American Legal History: A Very Short Introduction

Paperback | January 8, 2014

byG. Edward White

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This Very Short Introduction pivots on an expansive definition of law and the relationship of law to its historical context. "Law," in this book, includes not only basic common law subjects (such as property, torts, and contracts), but statutory and constitutional issues as well, includingissues associated with gender, race, and domestic relations. The domain of law also includes foundational issues of American political and social theory, such as sovereignty, liberty, equality, and criminal justice. Finally, it includes the evolving status and roles of members of the legalprofession - private practitioners, government lawyers, judges, and legal educators - as influential figures in American culture. Understanding the importance of law in American society thus begins with recognition of the multiple dimensions of "legal" activity. It also follows from a second recognition: that law, over the course of American history, has not just reflected the changing cultural settings in which legaldecisions have been made, but has helped shape those settings. To take just one example, the Constitution of the United States was drafted in response to a set of political, economic, social, and intellectual concerns held by some late eighteenth-century Americans. Those concerns centered on thestructural and functional efficacy of the form of federal government created by the Articles of Confederation in 1781, and were thus a product of a particular set of historical experiences. But once the Constitution was drafted and ratified, an authoritative legal document had recast the form andstructure of American government, thereby providing a framework into which future political, economic, social, and intellectual issues would be set. As the example suggests, law has not simply been a cultural artifact in the history of American civilization. It has also been a causal agent in theunfolding of that history.About the Series:Oxford's Very Short Introductions series offers concise and original introductions to a wide range of subjects - from Islam to Sociology, Politics to Classics, Literary Theory to History, and Archaeology to the Bible. Not simply a textbook of definitions, each volume in this series providestrenchant and provocative - yet always balanced and complete - discussions of the central issues in a given discipline or field. Every Very Short Introduction gives a readable evolution of the subject in question, demonstrating how the subject has developed and how it has influenced society.Eventually, the series will encompass every major academic discipline, offering all students an accessible and abundant reference library. Whatever the area of study that one deems important or appealing, whatever the topic that fascinates the general reader, the Very Short Introductions series hasa handy and affordable guide that will likely prove indispensable.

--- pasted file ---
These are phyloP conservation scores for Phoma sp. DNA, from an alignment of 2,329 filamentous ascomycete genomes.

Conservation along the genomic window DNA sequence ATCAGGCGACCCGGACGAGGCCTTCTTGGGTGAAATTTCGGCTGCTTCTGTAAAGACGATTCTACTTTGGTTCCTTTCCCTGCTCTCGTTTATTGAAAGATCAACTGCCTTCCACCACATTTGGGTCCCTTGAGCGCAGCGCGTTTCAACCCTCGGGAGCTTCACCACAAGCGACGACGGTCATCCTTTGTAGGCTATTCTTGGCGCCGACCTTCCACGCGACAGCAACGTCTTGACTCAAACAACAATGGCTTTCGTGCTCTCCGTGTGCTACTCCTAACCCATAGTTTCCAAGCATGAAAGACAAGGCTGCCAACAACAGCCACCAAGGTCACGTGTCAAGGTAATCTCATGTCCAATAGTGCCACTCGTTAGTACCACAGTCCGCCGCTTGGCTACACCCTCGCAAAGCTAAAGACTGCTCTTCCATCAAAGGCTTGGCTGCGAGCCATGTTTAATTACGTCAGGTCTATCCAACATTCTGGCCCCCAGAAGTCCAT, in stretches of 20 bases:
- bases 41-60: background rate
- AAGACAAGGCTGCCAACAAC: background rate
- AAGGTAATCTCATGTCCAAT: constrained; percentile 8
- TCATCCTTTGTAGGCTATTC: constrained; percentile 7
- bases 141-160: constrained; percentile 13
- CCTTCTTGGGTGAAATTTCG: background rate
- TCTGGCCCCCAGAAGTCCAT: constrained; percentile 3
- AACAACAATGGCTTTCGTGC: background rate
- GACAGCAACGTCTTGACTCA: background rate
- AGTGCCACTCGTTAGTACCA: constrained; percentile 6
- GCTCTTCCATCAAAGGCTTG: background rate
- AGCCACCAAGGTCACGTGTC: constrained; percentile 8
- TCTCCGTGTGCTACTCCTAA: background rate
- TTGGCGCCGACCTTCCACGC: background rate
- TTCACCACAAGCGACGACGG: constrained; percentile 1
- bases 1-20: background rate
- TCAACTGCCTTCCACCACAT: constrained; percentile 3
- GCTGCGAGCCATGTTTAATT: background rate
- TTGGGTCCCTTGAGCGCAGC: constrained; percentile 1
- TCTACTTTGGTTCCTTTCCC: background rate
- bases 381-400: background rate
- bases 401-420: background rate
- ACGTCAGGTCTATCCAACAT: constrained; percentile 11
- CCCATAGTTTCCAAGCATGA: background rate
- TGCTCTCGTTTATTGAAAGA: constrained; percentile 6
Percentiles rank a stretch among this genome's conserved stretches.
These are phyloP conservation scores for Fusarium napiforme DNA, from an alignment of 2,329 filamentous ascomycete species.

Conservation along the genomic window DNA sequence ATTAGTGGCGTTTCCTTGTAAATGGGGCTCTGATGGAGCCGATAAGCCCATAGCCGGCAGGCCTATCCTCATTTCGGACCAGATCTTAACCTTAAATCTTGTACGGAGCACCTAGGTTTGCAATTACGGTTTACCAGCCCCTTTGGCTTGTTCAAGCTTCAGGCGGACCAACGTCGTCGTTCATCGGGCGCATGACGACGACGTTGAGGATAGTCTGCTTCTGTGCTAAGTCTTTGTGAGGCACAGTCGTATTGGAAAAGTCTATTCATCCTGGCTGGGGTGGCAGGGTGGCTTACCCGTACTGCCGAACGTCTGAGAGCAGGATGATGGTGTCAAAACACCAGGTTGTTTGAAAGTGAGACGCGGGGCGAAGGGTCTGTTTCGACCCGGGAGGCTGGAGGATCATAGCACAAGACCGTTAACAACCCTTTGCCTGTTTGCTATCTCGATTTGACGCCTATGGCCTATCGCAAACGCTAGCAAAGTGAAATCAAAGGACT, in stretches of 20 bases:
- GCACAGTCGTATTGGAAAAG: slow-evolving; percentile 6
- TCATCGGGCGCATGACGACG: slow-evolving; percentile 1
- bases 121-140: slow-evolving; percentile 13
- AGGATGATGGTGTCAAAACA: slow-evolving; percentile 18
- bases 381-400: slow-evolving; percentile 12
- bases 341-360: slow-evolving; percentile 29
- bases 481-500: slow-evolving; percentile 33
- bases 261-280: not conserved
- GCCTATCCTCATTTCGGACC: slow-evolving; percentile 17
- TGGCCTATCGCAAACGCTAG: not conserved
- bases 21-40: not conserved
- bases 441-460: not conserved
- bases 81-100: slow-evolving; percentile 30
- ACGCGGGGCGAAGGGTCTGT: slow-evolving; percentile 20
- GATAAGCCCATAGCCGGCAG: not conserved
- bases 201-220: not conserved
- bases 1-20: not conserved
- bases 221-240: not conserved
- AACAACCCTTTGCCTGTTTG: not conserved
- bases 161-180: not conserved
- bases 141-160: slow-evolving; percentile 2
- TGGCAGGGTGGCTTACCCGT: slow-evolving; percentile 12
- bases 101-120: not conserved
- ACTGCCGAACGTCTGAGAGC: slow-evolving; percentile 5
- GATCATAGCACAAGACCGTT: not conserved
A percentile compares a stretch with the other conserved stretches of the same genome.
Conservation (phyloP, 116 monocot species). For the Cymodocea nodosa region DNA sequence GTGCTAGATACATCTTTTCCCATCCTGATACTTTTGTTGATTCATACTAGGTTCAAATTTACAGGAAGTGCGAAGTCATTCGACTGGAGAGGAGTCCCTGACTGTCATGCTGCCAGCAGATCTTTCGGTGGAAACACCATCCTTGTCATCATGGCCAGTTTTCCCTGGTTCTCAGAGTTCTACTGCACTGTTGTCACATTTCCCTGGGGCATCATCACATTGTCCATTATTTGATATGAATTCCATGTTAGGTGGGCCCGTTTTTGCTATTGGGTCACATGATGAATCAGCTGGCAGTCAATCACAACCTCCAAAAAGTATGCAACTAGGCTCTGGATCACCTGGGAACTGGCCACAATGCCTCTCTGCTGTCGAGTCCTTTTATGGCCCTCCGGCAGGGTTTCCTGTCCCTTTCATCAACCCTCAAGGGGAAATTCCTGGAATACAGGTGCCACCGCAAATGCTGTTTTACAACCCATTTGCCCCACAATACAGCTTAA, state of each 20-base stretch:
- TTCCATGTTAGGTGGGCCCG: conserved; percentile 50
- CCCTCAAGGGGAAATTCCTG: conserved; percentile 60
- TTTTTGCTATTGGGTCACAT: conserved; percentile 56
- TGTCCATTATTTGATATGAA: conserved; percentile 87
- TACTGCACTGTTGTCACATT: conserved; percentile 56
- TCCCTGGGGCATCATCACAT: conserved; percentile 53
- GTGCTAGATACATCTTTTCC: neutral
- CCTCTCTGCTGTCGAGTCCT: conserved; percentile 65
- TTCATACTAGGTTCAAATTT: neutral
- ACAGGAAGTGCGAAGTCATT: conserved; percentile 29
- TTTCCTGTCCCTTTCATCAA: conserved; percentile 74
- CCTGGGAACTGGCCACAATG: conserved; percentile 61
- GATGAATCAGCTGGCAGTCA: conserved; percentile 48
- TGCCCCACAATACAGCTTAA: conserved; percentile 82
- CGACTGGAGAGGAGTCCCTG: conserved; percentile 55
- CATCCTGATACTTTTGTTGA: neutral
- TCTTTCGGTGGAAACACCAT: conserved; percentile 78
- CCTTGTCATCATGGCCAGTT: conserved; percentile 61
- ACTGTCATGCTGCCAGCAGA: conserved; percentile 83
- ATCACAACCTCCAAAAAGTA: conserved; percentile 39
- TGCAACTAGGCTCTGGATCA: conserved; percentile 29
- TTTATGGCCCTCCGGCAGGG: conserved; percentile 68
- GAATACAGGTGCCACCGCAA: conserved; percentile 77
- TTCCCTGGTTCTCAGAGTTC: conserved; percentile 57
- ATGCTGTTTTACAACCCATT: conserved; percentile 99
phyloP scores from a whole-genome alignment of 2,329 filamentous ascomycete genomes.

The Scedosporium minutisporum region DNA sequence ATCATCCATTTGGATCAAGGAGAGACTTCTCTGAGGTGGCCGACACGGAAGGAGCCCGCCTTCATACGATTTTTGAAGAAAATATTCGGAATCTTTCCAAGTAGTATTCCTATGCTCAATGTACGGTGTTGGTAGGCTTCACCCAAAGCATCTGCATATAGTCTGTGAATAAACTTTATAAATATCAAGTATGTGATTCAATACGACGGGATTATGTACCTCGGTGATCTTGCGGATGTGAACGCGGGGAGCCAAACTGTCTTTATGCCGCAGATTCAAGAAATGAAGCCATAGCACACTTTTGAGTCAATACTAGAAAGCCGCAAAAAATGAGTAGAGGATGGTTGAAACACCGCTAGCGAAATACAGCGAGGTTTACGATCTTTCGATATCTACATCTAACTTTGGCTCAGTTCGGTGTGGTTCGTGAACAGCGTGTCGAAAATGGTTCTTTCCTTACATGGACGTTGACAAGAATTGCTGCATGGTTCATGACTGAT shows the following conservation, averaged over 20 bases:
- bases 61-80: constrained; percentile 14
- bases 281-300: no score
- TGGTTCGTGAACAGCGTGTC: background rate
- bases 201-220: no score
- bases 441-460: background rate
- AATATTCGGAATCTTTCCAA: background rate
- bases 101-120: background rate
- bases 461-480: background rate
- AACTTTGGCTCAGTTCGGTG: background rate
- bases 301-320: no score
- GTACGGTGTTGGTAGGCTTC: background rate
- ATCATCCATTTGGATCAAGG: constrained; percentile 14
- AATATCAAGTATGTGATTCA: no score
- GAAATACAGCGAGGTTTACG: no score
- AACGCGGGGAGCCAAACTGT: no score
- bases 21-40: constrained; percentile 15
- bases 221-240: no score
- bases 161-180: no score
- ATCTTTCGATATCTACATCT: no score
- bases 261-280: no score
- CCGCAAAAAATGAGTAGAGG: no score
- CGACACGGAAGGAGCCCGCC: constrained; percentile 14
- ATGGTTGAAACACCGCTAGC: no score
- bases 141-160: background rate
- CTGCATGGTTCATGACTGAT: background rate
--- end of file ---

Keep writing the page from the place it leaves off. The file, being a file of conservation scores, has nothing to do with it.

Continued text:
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This Very Short Introduction pivots on an expansive definition of law and the relationship of law to its historical context. "Law," in this book, includes not only basic common law subjects (such as property, torts, and contracts), but statutory and constitutional issues as well, includingissues associated with gender, race, and domest...

G. Edward White is David and Mary Harrison Distinguished Professor of Law and University Professor at the University of Virginia.

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Format:PaperbackDimensions:160 pages, 6.88 × 4.38 × 0.68 inPublished:January 8, 2014Publisher:Oxford University PressLanguage:English

The following ISBNs are associated with this title:

ISBN - 10:0199766002

ISBN - 13:9780199766000

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Table of Contents

List of illustrationsIntroduction1. The legal history of Indian tribes2. Law and African-American slavery3. Rights of property and their regulation4. Law and entrepreneurship5. Criminal law and the treatment of criminals6. Law and domestic relations7. Civil injuries and the law of torts8. Legal education and the legal professionReferencesFurther readingIndex